#2, States and International Politics (Part I)

States and International Politics, I
1. international politics
2. the nature of the state
3. conclusions
Definition of the state: states are territorially defined
political units that exercise ultimate internal authority
and that recognize no legitimate external authority over
1. international politics
a. the globe constitutes a system, with some extension into
space as well (e.g., satellite transmissions, space shuttles)
i. boundaries exist for interaction
ii. must identify the actors within the world as a political
system – range from individuals through states to
transnational entities
iii. while all of these actors will become relevant at various
stages of the course, the principal emphasis will be on the state
as an actor
iv. this will be conducted with appropriate criticism
because the state is an abstraction and interstate
interactions do not encompass all that is
relevant, politically speaking
v. IGOs (World Bank), INGOs
(Red Cross) and even individuals
vii. Lead singer and front man for U2, Bono uses his
worldwide popularity and influence to draw attention to
the crises of poverty and HIV/AIDS in Africa (i.e., Live
8 Concerts and One Campaign).
viii. other international actors?
b. a focus on the state, however, will help to articulate
many of the most pressing questions about international
i. how can states act effectively to control the spread
and possible use of nuclear and chemical weapons?;
What should the international community do
about Iran?
ii. can interstate war be minimized in the future? are
its causes comprehensible?
iii. what are the prospects for collective action by states
regarding environmental problems related to the global
warming, the oceans, Amazon Rainforest and so on?
iv. how is foreign policy, such as that of the US or North
Korea in the controversy over
possible acquisition
of nuclear
weapons, formulated
and implemented?
v. how can states individually and/or collectively cope with
international terrorism? is the approach based on the US
Office of Homeland Security the right way to go?
vi. any interesting question about world politics always will
require use of the state as a concept in developing an answer
vii. LOTR: what are the political units of Middle Earth?
viii. list of Peoples, Ruane and James, p. 12
2. the nature of the state
a. states are territorially defined
political units that
exercise ultimate internal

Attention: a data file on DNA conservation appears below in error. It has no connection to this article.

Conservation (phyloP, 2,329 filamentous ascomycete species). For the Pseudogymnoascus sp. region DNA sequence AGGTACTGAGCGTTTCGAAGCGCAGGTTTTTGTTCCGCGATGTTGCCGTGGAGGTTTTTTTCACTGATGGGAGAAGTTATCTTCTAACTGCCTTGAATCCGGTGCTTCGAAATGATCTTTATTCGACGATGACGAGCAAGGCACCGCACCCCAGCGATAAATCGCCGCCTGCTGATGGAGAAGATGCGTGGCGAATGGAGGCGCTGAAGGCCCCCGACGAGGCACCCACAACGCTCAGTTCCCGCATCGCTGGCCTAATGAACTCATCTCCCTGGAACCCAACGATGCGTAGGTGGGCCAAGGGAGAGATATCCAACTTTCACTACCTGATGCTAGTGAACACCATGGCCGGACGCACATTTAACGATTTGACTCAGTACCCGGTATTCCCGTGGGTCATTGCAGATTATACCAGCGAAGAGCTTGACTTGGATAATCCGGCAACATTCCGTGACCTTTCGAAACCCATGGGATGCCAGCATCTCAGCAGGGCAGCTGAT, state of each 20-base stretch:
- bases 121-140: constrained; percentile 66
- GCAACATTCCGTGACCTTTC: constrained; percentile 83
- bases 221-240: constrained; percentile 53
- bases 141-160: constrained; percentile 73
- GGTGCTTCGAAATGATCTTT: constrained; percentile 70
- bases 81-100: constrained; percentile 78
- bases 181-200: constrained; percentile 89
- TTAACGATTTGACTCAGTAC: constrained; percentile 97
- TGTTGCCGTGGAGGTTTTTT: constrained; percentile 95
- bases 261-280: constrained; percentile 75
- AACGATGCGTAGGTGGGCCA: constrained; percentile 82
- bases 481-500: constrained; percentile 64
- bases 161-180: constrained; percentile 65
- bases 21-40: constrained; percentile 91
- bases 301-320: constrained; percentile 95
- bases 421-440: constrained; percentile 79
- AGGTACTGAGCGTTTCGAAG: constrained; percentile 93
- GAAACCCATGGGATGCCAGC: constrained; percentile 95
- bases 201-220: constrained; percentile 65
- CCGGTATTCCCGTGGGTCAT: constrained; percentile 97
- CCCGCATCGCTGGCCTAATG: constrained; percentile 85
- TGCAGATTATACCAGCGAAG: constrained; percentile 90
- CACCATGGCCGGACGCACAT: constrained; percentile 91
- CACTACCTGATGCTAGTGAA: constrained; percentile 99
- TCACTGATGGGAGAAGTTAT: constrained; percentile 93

authority and that
recognize no legitimate
external authority over them
i. we know that states are not
people, but much can be explained
by using the state as “shorthand”
ii. we refine this idea of the ‘state as an actor’ and make
things more complicated, as necessary, in explaining various
iii. basic assumption is that leaders
of states act out of self-interest
iv. i.e., not always what
would be ‘best’ for their state and
that is hard to define anyway
v. “nation-state” definition –
note that very few states
correspond to one primary
nation any more (Japan, Iceland)
vi. anomalies are a function of difficulty in obtaining permanent
b. states have all or most of six characteristics:
sovereignty, territory, population, diplomatic
recognition, internal organization and domestic support
i. all states have these
properties in some minimal
degree, so with six
dimensions, we can
expect plenty of variation
among them
c. sovereignty
i. most important political characteristic of a state
ii. incorporates the idea that the state does not recognize any
higher authority as legitimate
LOTR, The Fellowship of the Ring, p.4-5, sovereignty of the
iii. decline and disintegration of Holy Roman Empire by the 14th
century ended transnational theocracy centered in Vatican
iv. legal independence and equality among states, denoted by the
Treaty of Westphalia at the end of the Thirty Years War in 1648,
becomes the norm
v. war was extremely destructive, especially in central Europe,
and created widespread desire for order and stability
vi. legal equality among states applies in the UN
General Assembly, but there are important de facto differences
and an enormous range to consider
vii. look at San Marino, which lies entirely within Italy and is the
world’s oldest Republic (dating back to the 4th century B.C.) versus
China – both are members of the UN, but they differ in every every
other imaginable way
d. territory
i. physical boundaries, whether contested or
not, are required for status as a state
LOTR, The Fellowship of the Ring, p.5,
second paragraph, Shire, the territory of the
ii. world now has almost 200 states – cartography became a
reborn business when the USSR
broke up!
iii. to be thorough, we mean not just borders when referring to
territory, but also size and location relative to their states (e.g.,